The Jibb Foundation is one of the founding funders of the Karrkad-Kanjdji Trust's school and women's ranger program.
The community of Kabulwarnamyo in the Northern Territory is so remote and the population so small that it does not currently qualify to receive government‐sponsored resources for children’s education. Local Indigenous elders identified the need for the Nawarddeken Academy because a local school is a key foundation piece for the long‐term sustainability of this extraordinary outstation, and for the ongoing stability of the community. Having a local school can enable families to stay together, parents to keep employment and can provide the outstation children with the opportunity to receive a bilingual and culturally relevant education on the country that is their home. A grant from the Jibb Foundation allowed the Nawarddeken Academy to remain operational while until it was able to register as an independent school.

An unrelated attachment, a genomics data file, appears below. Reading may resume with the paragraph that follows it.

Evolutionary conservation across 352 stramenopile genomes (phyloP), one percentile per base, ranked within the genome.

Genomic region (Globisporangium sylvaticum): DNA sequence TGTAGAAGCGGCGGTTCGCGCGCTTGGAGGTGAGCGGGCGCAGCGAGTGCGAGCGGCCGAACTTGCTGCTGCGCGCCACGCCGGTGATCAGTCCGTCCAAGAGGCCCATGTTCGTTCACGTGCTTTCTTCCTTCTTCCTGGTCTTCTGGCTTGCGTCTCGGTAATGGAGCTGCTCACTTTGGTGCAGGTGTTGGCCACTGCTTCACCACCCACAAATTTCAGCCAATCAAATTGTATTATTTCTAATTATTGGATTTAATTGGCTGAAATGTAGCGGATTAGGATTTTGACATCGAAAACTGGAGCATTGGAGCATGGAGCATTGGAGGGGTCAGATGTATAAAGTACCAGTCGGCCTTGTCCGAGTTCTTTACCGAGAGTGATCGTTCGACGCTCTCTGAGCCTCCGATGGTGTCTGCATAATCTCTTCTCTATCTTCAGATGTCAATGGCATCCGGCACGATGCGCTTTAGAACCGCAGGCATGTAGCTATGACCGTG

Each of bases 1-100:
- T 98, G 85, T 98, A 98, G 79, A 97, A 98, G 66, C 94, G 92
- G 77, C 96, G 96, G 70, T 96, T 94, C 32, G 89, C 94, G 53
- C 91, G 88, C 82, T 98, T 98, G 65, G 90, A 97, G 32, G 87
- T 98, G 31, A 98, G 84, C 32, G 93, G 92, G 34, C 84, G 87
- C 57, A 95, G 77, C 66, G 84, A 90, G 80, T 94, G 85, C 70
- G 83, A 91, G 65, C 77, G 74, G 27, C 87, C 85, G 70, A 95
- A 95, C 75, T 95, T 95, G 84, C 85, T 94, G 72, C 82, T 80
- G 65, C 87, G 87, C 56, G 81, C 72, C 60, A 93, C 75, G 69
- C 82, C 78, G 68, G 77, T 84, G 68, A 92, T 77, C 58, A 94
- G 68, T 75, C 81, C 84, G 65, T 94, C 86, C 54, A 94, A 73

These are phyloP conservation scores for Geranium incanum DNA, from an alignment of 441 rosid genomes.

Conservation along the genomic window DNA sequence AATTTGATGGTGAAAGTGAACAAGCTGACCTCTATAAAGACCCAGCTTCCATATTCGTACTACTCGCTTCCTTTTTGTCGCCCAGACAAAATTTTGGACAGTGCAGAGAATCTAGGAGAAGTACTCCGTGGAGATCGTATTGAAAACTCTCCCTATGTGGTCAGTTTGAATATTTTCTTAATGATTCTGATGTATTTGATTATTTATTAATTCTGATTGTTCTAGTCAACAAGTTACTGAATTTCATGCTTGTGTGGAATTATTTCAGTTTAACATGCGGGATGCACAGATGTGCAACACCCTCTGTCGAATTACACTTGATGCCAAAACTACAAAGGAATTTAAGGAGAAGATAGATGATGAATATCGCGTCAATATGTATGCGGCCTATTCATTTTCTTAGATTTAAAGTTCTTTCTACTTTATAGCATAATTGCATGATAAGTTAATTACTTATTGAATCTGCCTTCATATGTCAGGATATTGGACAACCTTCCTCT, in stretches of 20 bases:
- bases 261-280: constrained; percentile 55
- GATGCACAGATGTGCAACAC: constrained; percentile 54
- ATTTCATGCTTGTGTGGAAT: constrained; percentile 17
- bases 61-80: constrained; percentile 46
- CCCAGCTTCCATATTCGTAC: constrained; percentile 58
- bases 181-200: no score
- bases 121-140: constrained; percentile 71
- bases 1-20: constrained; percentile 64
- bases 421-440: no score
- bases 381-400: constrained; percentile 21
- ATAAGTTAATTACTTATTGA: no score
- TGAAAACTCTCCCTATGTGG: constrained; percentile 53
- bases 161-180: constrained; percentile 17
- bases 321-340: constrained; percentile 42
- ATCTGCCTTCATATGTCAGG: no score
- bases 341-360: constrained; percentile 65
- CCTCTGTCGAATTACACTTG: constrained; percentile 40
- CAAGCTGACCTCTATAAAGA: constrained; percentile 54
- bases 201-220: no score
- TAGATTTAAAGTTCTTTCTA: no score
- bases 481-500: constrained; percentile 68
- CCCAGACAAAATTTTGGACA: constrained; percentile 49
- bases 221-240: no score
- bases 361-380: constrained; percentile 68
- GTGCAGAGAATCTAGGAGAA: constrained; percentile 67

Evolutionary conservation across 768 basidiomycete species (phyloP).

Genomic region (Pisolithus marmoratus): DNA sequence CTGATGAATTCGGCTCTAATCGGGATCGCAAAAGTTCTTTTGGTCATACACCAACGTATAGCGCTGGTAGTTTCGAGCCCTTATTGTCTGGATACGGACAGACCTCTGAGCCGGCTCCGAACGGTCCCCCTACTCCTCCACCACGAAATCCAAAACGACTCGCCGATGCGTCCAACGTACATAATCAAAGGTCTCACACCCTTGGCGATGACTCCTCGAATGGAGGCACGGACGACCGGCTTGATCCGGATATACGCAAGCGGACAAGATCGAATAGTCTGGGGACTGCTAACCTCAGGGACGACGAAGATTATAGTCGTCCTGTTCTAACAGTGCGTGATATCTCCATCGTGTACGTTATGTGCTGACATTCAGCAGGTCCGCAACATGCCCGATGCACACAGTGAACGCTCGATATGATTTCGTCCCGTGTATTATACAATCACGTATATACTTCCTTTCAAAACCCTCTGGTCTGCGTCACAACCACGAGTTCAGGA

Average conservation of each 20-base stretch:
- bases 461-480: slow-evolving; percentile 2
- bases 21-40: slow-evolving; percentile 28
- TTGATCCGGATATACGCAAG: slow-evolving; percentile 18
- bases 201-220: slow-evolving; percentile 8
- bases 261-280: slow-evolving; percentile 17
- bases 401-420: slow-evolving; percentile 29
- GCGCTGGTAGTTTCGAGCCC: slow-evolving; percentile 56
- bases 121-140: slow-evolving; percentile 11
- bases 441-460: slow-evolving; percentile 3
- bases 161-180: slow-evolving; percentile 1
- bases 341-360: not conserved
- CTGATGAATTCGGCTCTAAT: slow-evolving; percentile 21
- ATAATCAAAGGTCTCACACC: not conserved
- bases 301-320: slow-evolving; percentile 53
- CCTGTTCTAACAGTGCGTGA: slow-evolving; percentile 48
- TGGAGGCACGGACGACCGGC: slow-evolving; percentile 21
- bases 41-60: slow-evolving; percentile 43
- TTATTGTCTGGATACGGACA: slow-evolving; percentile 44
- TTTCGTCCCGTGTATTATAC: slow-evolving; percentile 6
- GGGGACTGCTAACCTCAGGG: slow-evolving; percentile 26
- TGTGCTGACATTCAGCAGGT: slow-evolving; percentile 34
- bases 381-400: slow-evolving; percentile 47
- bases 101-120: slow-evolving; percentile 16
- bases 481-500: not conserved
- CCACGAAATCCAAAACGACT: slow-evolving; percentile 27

The Warddeken ranger program is a true Indigenous success story providing meaningful work to over 120 indigenous rangers and sustaining the livelihoods of several exemplary remote outstation communities. Recognising the value of the ranger program, women in the Warddeken Indigenous Protected Area (IPA) expressed a growing desire to play a central role in the land management and cultural heritage work conducted in the IPA. The highly-successful program has expanded to a number of other sites.
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